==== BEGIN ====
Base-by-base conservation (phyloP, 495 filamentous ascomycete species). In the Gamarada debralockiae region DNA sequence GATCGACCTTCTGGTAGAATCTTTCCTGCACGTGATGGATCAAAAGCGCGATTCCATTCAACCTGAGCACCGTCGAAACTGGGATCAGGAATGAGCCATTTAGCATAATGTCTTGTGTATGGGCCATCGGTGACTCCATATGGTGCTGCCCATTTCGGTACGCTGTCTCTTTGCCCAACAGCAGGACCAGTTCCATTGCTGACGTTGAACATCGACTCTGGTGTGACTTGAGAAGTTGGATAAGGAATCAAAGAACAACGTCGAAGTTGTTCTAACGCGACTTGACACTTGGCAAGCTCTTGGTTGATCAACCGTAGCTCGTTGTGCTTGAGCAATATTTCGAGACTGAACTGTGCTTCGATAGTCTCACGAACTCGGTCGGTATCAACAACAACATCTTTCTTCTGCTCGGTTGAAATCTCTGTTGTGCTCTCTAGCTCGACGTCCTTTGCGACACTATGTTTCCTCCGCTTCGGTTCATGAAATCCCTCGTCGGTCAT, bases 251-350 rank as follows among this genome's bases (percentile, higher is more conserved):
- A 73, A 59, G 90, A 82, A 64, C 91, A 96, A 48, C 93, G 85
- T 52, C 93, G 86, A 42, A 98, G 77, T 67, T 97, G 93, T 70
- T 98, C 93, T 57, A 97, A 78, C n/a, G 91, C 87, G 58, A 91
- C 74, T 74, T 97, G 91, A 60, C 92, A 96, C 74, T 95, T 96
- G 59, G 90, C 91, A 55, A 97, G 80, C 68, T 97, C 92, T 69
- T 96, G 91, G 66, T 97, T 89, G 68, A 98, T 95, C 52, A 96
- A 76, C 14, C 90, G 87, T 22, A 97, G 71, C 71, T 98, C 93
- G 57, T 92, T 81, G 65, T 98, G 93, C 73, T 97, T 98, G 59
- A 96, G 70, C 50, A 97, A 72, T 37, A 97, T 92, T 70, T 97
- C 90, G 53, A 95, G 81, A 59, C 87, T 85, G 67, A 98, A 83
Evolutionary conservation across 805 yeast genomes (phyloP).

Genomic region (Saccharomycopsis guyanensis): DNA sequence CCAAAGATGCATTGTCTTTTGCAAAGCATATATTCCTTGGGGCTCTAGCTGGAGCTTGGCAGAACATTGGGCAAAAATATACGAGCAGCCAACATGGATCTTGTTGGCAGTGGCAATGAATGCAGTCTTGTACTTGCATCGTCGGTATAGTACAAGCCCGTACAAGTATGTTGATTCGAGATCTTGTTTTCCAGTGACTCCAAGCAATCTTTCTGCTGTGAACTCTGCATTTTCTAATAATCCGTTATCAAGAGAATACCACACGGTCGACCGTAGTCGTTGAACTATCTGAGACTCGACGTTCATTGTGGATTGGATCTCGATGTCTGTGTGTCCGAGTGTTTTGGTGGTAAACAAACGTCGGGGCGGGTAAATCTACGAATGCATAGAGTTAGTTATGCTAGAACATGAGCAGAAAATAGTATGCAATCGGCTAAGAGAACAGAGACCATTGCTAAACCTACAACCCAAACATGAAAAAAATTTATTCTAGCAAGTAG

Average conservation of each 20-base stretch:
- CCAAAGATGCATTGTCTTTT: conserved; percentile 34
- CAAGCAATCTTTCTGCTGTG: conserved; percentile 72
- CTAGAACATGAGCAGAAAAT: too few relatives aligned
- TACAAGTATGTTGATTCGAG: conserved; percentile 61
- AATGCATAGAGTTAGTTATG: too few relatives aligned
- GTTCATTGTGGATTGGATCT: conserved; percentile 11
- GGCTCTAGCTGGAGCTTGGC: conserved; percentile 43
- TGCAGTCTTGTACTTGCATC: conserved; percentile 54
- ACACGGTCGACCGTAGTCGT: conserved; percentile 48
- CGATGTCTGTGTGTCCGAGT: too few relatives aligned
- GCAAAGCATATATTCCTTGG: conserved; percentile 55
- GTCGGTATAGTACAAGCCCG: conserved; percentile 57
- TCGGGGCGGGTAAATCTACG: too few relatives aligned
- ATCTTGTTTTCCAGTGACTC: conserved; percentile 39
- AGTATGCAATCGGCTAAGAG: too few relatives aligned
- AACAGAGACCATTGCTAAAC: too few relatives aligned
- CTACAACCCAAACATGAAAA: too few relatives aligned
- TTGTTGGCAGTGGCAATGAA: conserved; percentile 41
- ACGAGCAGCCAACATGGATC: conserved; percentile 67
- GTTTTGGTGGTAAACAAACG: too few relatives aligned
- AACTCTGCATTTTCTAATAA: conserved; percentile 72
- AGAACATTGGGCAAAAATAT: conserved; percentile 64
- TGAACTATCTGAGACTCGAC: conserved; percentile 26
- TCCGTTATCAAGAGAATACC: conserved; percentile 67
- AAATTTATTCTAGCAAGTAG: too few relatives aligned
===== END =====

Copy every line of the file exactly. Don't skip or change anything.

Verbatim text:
Base-by-base conservation (phyloP, 495 filamentous ascomycete species). In the Gamarada debralockiae region DNA sequence GATCGACCTTCTGGTAGAATCTTTCCTGCACGTGATGGATCAAAAGCGCGATTCCATTCAACCTGAGCACCGTCGAAACTGGGATCAGGAATGAGCCATTTAGCATAATGTCTTGTGTATGGGCCATCGGTGACTCCATATGGTGCTGCCCATTTCGGTACGCTGTCTCTTTGCCCAACAGCAGGACCAGTTCCATTGCTGACGTTGAACATCGACTCTGGTGTGACTTGAGAAGTTGGATAAGGAATCAAAGAACAACGTCGAAGTTGTTCTAACGCGACTTGACACTTGGCAAGCTCTTGGTTGATCAACCGTAGCTCGTTGTGCTTGAGCAATATTTCGAGACTGAACTGTGCTTCGATAGTCTCACGAACTCGGTCGGTATCAACAACAACATCTTTCTTCTGCTCGGTTGAAATCTCTGTTGTGCTCTCTAGCTCGACGTCCTTTGCGACACTATGTTTCCTCCGCTTCGGTTCATGAAATCCCTCGTCGGTCAT, bases 251-350 rank as follows among this genome's bases (percentile, higher is more conserved):
- A 73, A 59, G 90, A 82, A 64, C 91, A 96, A 48, C 93, G 85
- T 52, C 93, G 86, A 42, A 98, G 77, T 67, T 97, G 93, T 70
- T 98, C 93, T 57, A 97, A 78, C n/a, G 91, C 87, G 58, A 91
- C 74, T 74, T 97, G 91, A 60, C 92, A 96, C 74, T 95, T 96
- G 59, G 90, C 91, A 55, A 97, G 80, C 68, T 97, C 92, T 69
- T 96, G 91, G 66, T 97, T 89, G 68, A 98, T 95, C 52, A 96
- A 76, C 14, C 90, G 87, T 22, A 97, G 71, C 71, T 98, C 93
- G 57, T 92, T 81, G 65, T 98, G 93, C 73, T 97, T 98, G 59
- A 96, G 70, C 50, A 97, A 72, T 37, A 97, T 92, T 70, T 97
- C 90, G 53, A 95, G 81, A 59, C 87, T 85, G 67, A 98, A 83
Evolutionary conservation across 805 yeast genomes (phyloP).

Genomic region (Saccharomycopsis guyanensis): DNA sequence CCAAAGATGCATTGTCTTTTGCAAAGCATATATTCCTTGGGGCTCTAGCTGGAGCTTGGCAGAACATTGGGCAAAAATATACGAGCAGCCAACATGGATCTTGTTGGCAGTGGCAATGAATGCAGTCTTGTACTTGCATCGTCGGTATAGTACAAGCCCGTACAAGTATGTTGATTCGAGATCTTGTTTTCCAGTGACTCCAAGCAATCTTTCTGCTGTGAACTCTGCATTTTCTAATAATCCGTTATCAAGAGAATACCACACGGTCGACCGTAGTCGTTGAACTATCTGAGACTCGACGTTCATTGTGGATTGGATCTCGATGTCTGTGTGTCCGAGTGTTTTGGTGGTAAACAAACGTCGGGGCGGGTAAATCTACGAATGCATAGAGTTAGTTATGCTAGAACATGAGCAGAAAATAGTATGCAATCGGCTAAGAGAACAGAGACCATTGCTAAACCTACAACCCAAACATGAAAAAAATTTATTCTAGCAAGTAG

Average conservation of each 20-base stretch:
- CCAAAGATGCATTGTCTTTT: conserved; percentile 34
- CAAGCAATCTTTCTGCTGTG: conserved; percentile 72
- CTAGAACATGAGCAGAAAAT: too few relatives aligned
- TACAAGTATGTTGATTCGAG: conserved; percentile 61
- AATGCATAGAGTTAGTTATG: too few relatives aligned
- GTTCATTGTGGATTGGATCT: conserved; percentile 11
- GGCTCTAGCTGGAGCTTGGC: conserved; percentile 43
- TGCAGTCTTGTACTTGCATC: conserved; percentile 54
- ACACGGTCGACCGTAGTCGT: conserved; percentile 48
- CGATGTCTGTGTGTCCGAGT: too few relatives aligned
- GCAAAGCATATATTCCTTGG: conserved; percentile 55
- GTCGGTATAGTACAAGCCCG: conserved; percentile 57
- TCGGGGCGGGTAAATCTACG: too few relatives aligned
- ATCTTGTTTTCCAGTGACTC: conserved; percentile 39
- AGTATGCAATCGGCTAAGAG: too few relatives aligned
- AACAGAGACCATTGCTAAAC: too few relatives aligned
- CTACAACCCAAACATGAAAA: too few relatives aligned
- TTGTTGGCAGTGGCAATGAA: conserved; percentile 41
- ACGAGCAGCCAACATGGATC: conserved; percentile 67
- GTTTTGGTGGTAAACAAACG: too few relatives aligned
- AACTCTGCATTTTCTAATAA: conserved; percentile 72
- AGAACATTGGGCAAAAATAT: conserved; percentile 64
- TGAACTATCTGAGACTCGAC: conserved; percentile 26
- TCCGTTATCAAGAGAATACC: conserved; percentile 67
- AAATTTATTCTAGCAAGTAG: too few relatives aligned